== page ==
Magazine / Emergency & Crisis Management Dec 6, 2021 9:24:27 AM

NG112: how will it improve localization in emergency calls?

The Next Generation 112 (NG112) architecture is the future of modern, interoperable emergency services. Its most important contribution for localization services, is that its technical specification standardize how location data is carried, formatted, and retrieved and provide the foundation for additional location mechanisms.

Its implementation will improve localization services for a faster, more accurate dispatch and rescue. But how will it play out in real life? What will change for landline, mobile and app calls?

Before comparting each tool and technology it is important to note that NG112 or NG 9-1-1 technology is not a localization service or mechanism. What it does is provide betters routing capabilities, resulting in better information for the PSAP and the on-field rescuers.

1. Landline

This is the least impacted medium in the transition to NG112 capabilities. Classic landline phones have a set location, and the localization information is very clear. The provider will simply add the address details when it forwards the call to the ESInet. The PSAP may also request the information later (when communicating with a dispatched vehicle).

A big improvement brought by NG112 is indoor location for enterprises and large buildings: technology providers are preparing to commercialize technologies capable of mapping offices, stores, even across multi-floor buildings, to allow precise locations even inside skyscrapers, shopping malls and similar locations.

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2. Smartphone calls

Most emergency calls today are made using a smart or mobile device and initiated via the Global System for Mobile Communications (GSM). GMS technology does not have the ability to include additional data, such as the call location, therefore the position is retrieved through other resources, such as cell tower position or cell tower triangulation which may be inaccurate. This limit was overcome with additional tools, the most important one being Advanced Mobile Loclization (AML). These over-the-top additional technologies however have their own challenges, such as a difficult implementation policy as it often needs to be approved by each country.

What will change with the new NG112 architecture? Everything. NG112 leverages VoLTE and the Session Initiation Protocol (SIP) for emergency calls. This new structure will include richer data, without the need for additional tools (such as apps or AML). The new communication will already include the precise information on the call origin, without relying on other network resources such as cell towers.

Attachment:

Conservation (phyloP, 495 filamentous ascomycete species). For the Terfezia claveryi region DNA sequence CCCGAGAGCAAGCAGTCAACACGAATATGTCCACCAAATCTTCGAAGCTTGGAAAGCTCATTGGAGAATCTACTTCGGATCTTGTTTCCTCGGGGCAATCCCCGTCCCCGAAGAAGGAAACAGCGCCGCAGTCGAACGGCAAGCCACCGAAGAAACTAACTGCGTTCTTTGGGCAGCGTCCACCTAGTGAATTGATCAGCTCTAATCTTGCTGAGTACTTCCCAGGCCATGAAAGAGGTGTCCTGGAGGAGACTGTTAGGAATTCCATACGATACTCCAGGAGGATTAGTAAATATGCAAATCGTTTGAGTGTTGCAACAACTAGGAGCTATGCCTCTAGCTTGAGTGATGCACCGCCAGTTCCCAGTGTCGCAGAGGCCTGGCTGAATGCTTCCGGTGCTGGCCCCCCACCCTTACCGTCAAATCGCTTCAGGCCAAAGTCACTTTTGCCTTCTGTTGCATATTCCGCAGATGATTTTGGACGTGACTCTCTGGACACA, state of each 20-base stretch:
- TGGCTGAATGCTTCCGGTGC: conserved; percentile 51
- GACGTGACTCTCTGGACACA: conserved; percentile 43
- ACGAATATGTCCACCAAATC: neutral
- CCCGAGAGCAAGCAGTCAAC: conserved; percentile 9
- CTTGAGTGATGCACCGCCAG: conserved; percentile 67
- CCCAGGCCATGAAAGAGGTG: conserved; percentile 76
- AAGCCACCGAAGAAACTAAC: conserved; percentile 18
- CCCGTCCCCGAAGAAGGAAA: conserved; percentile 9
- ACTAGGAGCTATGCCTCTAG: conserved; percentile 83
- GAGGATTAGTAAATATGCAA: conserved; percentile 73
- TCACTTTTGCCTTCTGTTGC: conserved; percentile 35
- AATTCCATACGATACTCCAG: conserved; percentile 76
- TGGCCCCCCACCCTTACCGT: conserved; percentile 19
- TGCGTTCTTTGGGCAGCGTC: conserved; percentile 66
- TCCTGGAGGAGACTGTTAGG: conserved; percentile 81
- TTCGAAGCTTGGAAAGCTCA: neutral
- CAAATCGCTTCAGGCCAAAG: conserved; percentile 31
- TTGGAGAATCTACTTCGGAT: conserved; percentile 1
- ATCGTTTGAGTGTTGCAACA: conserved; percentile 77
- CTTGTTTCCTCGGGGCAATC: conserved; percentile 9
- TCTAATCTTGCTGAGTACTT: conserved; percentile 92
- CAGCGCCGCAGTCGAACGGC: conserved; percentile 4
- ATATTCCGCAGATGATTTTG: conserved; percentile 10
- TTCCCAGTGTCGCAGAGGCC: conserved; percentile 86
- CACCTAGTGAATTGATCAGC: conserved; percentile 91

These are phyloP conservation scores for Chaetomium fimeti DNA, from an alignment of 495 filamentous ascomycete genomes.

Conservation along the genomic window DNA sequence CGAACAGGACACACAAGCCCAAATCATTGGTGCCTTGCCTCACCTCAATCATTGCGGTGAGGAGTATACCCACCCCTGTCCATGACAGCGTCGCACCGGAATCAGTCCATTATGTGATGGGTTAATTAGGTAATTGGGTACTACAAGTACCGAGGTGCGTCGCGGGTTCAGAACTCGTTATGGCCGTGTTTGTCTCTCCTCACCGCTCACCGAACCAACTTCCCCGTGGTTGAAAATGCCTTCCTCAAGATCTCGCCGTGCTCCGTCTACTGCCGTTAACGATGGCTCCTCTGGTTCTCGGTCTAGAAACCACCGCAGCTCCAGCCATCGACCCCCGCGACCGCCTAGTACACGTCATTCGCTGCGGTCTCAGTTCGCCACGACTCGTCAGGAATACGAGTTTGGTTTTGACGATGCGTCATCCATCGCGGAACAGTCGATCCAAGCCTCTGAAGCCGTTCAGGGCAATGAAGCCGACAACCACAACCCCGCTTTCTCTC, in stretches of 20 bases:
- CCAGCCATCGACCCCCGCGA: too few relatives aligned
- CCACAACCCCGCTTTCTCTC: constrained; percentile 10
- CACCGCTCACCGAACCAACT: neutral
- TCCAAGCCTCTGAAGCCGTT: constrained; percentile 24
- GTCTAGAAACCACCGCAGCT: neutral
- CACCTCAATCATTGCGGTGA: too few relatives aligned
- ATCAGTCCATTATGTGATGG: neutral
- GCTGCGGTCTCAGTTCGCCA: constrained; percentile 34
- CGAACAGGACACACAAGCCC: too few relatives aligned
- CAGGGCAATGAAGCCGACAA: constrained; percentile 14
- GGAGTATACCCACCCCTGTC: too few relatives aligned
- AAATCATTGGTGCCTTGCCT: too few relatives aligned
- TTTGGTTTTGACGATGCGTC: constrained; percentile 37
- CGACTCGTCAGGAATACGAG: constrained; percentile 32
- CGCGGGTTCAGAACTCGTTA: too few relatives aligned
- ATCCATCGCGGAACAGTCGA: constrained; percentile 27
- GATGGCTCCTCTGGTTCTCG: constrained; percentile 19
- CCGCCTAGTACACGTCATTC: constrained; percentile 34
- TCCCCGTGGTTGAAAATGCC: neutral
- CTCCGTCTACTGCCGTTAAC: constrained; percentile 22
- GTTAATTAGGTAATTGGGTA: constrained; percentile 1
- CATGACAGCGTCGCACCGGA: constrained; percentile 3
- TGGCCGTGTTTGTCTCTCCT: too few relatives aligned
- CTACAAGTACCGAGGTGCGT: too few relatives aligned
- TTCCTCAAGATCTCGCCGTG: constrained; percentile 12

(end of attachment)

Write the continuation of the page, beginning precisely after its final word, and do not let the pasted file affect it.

It is worth noting that this new system can transmit different type of data, including (but not limited to) multimedia files, text, video, and chat. This not only sends the precise location, but also it can include pictures of the street /building, a video call to better visualize the emergency and assess the actual citizen need. If the caller is moving, the PSAP will be able to track the position of the smartphone in time and space.

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3. Emergency Apps

Apps revolutionized the way PSAPs can localize emergencies. It is today the most accurate way to retrieve the caller position. Apps use the phone’s APIs to trigger an emergency call; additional data is transmitted using an over-the-top approach as the smartphone serves as an internet access point to connect with backend services specific to each app vendor. All in all, emergency apps leverage the same capabilities and Advanced Mobile Location, but they can provide advanced services (such as chat) which are not available to AML.

The advent of NG112 technology and protocols will improve the mobile call service, and apps will change their usage paradigm: regular voice calls will be able to transmit the information that we now can only send via apps. Using Voice over LTE (VoLTE), the smartphone will automatically determine and transmit its location data when dialing an emergency call. With the transition to the new system emergency apps will change their main goal, from main source of geolocation to new technological interfaces (e.g., integrate with other sensors or systems).

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Although we now have different technologies to help identify the caller location, none can send data as well and as completely as the Next Generation 112 technology. Its implementation will be a giant leap for emergency services, improving the safety and response for citizens and rescuers alike.

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